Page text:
ET: The conflict in Gaza exhibits all signs of an unfolding genocide, even being broadcast on live television for the world to witness. However, the West seems hesitant to accept or acknowledge it. What are the consequences of this persistent denial?

GS: As you know from the model we use, the 10-stage model of genocide, Denial is always one of the key processes in every genocide. It starts at the very beginning of the genocide. It goes all the way through the genocide and even lasts long after the genocide is over. Denial itself is one of the greatest predictors of future genocides. We’ve shown statistically that where there is denial, you have three times as much chance of a future genocide as you do if there hasn't been denial.

That’s why it’s so important to have tribunals. It’s why it’s so important to have education and news coverage of what’s happened. Denial during genocide has been witnessed repeatedly. We had the very same situation during the Rwandan genocide. We have had it in many other genocides. There was even denial during the Holocaust.

People here in the United States wouldn’t believe that Hitler was committing the crimes he was. Because of that, we did not bomb the crematoria. We did not try to take out the death camps.

The result of denial is genocide, and that’s why I’m so concerned about it. Right now, the Israeli citizens are not getting the truth. They need to get the truth about what their government is doing.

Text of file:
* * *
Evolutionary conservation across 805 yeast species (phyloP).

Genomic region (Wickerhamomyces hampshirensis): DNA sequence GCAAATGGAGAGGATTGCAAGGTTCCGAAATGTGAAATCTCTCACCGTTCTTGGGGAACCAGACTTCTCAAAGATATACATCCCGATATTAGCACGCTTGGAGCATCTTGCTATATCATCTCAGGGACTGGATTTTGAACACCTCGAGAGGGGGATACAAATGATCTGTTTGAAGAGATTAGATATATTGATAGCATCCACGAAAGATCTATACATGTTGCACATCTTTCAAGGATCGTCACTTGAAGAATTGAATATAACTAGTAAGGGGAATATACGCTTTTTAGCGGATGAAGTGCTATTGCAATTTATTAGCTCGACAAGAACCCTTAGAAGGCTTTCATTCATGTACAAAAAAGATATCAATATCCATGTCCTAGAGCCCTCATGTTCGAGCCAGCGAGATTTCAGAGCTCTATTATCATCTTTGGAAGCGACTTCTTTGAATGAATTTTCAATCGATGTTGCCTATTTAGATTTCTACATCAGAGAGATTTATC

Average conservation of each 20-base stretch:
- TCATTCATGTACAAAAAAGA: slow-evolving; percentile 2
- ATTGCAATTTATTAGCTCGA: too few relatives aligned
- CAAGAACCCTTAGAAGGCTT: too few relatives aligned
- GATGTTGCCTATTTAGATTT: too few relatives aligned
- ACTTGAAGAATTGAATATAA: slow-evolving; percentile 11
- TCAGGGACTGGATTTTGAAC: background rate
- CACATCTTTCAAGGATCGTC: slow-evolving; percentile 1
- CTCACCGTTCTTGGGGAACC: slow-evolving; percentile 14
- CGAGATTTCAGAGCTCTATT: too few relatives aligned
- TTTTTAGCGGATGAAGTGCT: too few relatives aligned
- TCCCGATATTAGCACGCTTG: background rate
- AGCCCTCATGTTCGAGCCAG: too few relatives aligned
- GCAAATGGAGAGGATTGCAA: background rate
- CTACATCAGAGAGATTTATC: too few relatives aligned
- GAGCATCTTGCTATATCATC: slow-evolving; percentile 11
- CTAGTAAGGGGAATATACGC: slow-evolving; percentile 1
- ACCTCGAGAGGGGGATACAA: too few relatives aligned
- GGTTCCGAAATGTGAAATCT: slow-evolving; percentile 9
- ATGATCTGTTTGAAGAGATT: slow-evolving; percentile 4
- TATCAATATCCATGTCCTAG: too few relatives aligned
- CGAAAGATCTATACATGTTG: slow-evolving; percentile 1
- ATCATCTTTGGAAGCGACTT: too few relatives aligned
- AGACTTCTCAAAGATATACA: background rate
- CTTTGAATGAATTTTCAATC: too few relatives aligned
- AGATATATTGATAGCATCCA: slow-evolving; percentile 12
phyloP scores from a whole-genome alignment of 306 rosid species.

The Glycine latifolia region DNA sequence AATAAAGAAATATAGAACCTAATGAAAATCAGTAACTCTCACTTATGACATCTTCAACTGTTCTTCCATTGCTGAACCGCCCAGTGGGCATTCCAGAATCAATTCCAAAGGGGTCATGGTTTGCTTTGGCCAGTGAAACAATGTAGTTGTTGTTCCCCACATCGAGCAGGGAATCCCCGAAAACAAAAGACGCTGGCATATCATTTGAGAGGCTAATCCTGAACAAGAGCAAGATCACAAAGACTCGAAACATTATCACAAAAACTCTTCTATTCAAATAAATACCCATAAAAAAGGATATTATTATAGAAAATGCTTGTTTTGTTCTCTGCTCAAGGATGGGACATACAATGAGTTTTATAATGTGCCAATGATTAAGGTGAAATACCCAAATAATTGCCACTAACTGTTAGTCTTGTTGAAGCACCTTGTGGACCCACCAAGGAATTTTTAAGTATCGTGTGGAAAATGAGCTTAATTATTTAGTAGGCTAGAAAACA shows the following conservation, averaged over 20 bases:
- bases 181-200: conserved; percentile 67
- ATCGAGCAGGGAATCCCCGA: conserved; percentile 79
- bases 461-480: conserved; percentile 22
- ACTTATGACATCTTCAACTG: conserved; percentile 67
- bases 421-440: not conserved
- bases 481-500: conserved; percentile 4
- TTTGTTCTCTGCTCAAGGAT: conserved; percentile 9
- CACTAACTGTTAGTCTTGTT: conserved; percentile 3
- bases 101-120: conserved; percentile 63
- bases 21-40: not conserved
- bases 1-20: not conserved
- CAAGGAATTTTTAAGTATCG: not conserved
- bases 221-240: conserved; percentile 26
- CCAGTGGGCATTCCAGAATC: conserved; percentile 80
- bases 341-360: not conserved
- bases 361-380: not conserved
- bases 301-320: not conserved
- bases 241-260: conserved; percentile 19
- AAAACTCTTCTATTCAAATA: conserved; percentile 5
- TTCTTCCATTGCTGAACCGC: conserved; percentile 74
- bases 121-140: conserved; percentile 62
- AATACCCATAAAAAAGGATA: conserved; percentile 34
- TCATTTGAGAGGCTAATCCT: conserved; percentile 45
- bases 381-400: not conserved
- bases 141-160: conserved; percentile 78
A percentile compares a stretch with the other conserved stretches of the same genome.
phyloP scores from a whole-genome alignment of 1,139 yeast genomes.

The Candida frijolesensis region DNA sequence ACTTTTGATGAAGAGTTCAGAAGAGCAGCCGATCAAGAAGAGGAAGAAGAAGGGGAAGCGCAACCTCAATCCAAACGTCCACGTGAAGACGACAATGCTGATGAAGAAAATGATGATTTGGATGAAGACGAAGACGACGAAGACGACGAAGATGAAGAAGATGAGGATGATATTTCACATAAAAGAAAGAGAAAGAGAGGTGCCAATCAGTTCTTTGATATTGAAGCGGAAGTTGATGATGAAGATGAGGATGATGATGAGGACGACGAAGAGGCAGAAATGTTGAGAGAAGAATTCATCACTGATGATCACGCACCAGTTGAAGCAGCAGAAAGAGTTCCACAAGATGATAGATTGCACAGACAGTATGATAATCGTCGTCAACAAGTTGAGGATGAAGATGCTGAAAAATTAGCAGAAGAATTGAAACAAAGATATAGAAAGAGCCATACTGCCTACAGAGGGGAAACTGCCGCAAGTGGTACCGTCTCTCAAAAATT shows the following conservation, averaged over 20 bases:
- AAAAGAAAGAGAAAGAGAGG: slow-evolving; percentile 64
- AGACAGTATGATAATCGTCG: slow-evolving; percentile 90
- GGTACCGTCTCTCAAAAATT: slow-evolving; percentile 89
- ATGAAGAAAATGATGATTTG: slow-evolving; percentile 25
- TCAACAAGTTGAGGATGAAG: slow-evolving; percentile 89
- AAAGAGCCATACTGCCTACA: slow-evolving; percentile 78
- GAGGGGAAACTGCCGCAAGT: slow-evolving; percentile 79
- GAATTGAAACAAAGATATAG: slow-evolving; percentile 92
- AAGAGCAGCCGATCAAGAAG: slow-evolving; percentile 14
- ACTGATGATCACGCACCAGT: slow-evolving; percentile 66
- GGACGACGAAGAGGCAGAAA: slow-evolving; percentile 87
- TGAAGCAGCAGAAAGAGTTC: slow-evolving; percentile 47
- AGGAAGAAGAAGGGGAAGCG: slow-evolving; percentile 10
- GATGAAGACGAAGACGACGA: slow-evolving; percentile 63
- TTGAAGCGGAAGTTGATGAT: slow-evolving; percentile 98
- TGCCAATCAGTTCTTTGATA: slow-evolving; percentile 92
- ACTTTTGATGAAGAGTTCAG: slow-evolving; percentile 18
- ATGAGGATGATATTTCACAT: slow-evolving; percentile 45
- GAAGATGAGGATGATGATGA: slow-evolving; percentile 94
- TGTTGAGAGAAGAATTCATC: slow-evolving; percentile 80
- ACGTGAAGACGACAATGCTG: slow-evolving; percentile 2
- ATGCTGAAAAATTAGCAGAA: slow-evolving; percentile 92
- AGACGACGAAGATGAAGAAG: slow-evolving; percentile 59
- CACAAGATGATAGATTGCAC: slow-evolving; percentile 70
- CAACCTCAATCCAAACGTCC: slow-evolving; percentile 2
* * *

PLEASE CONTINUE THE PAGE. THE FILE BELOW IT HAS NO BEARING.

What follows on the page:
ET: Xi Jinping has called for a meeting of Arab leaders. The Chinese leader said that justice cannot wait. What are your thoughts on China taking the lead while the US abdicates its self-proclaimed role?

GS: Well, I think it’s ironic, isn’t it? Here we are pointing our fingers at China because, after all, China itself is a genocidal state. The genocide of the Uyghurs, for instance, is still going on. Clean hands are not a qualification for being able to tell the truth. You don’t have to have perfectly clean hands.

If President Xi is saying we need justice now, he’s right. I don’t care where he comes from and how guilty he may be and how guilty his country may be. The truth is that even though China is not really in a good position to be calling out Israel or the West or anyone else for violating human rights standards, it’s good if they do so because when we violate those standards, we should be ashamed of it. We should be called out for it.

I believe this is a case very much in that line. The US needs to face its own responsibilities. We need to tell Israel to stop the conflict.

I would like to meet one of those little girls who has lost her family in Gaza. I would like to take her to the office of Benjamin Netanyahu and ask him to apologise.


Copyright 2024 The Express Tribune, Karachi, Pakistan

Photos of original uncorrected print article: